Today in the chart

Survey Breaks Down Patients’ Biggest ‘Pain Points’ When Seeking Care

Waiting rooms versus waiting times may play a big role in deterring people from seeking health care.

Long wait times at primary care offices and walk-in clinics deter many people from seeking healthcare, especially younger generations. But new research adds that another negative experience may play an even more significant role.

Waiting Rooms vs. Wait Times

According to research from software company Qualtrics, titled the Healthcare Pain Index, “unpleasant waiting rooms” are the most common pain point among participants who answered survey questions while visiting one of three types of facilities: primary care, urgent care, or emergency departments. Researchers said the patients involved represent a global audience over 18 years old.

Almost one-third, 29%, of urgent and primary care participants said “unpleasant waiting rooms” were the main reason they would not return to a given facility, along with 20% of ED visitors. Long wait times came in second, with 11% of urgent care and ED patients and 6% of primary care patients.

“Many people experience very long wait times, [but] that isn’t why people say they would switch between specific facilities,” researchers noted. “Whether this is due to patients having very low expectations, few alternatives, or are just genuinely not bothered by waiting remains unclear.”

The survey also found that satisfaction with the waiting room strongly predicted patient satisfaction overall. Patients at the emergency department, primary care, and urgent care who disliked the waiting room were nine times, five times, and four times more likely (respectively) to be dissatisfied overall.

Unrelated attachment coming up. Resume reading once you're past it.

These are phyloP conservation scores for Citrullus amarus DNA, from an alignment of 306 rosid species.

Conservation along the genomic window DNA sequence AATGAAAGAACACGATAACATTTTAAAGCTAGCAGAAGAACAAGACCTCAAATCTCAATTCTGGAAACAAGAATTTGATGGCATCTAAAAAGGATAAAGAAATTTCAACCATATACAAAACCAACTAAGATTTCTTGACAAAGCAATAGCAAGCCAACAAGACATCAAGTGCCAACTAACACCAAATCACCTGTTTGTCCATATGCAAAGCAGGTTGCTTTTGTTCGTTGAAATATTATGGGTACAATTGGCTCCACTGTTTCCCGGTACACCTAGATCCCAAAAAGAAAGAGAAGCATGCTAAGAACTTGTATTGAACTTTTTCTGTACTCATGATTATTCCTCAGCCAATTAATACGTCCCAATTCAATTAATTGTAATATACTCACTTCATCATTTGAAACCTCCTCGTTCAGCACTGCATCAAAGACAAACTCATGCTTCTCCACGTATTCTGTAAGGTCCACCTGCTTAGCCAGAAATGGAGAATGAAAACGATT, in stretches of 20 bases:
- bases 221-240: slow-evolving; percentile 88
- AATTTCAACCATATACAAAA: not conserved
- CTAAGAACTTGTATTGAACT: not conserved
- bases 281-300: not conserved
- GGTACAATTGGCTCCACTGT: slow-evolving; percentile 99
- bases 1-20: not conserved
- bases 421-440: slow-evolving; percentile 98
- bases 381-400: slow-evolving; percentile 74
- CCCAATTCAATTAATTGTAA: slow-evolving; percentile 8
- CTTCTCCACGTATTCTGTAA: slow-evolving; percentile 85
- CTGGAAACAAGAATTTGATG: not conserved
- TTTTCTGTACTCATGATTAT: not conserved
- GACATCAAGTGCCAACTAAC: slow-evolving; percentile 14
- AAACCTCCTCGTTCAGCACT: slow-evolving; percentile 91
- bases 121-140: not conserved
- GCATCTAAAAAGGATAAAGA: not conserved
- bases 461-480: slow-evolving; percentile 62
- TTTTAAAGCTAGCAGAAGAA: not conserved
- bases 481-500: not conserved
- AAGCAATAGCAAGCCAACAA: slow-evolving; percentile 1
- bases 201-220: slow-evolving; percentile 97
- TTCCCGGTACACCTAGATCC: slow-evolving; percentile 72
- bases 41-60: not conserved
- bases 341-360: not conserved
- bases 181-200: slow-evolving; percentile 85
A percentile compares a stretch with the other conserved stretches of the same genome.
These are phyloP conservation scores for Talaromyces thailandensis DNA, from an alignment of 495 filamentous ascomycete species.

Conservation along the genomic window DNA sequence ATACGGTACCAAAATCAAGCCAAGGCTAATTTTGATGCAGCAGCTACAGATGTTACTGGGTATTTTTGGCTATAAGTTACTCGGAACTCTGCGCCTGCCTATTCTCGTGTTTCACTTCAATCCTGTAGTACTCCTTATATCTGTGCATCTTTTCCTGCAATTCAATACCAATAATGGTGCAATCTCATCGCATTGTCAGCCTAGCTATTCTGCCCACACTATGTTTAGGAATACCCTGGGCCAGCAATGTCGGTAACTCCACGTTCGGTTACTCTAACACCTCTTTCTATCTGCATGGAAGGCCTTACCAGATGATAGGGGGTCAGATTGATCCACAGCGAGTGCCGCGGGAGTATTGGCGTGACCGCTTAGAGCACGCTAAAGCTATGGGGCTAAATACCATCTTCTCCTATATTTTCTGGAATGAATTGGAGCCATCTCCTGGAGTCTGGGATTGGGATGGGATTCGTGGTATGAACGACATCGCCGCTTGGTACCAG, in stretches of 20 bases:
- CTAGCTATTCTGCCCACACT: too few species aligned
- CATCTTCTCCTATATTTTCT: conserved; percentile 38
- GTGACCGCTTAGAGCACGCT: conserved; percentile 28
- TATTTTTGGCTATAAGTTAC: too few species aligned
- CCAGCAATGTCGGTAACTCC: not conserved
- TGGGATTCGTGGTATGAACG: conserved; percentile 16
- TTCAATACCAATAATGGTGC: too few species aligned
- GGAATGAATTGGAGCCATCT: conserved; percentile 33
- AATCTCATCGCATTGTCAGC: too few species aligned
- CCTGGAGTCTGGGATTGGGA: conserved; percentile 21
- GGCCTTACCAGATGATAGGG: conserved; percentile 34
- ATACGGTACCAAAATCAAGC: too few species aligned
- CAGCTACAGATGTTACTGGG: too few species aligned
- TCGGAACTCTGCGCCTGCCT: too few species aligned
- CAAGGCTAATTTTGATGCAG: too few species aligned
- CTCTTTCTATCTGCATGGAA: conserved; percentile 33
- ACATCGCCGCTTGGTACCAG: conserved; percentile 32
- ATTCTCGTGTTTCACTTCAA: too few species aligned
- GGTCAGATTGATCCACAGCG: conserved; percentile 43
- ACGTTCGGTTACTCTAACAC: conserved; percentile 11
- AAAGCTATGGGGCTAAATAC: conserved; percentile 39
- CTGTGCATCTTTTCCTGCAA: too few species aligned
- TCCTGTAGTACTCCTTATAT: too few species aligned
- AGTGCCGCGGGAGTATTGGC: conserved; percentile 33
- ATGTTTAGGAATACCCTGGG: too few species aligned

What About Cost Transparency?

Other interesting findings address how patients feel about interacting with more than one provider, cost transparency, virtual care, and online health information:

  • Urgent care patients who work with more than two medical personnel are 1.8 times more likely to be dissatisfied with their overall experience.
  • Higher than expected costs is the number one reason people don’t return to a specific emergency room. This ranks much lower for primary and urgent care.
  • Overall, patients preferred in-person to virtual care, but the difference between the two in the US, 15%, is smaller than in the rest of the world.
  • One in ten ER and urgent care patients said they’d follow something they read online even if it contradicted their provider’s guidance.

NPs and PAs Take Note

For advanced practice providers, another aspect of the survey will stand out. Almost half of the patients, 44%, said they trust their APPs equally to physicians. Some 16% said they trust APPs more, and 40% felt that way about physicians.

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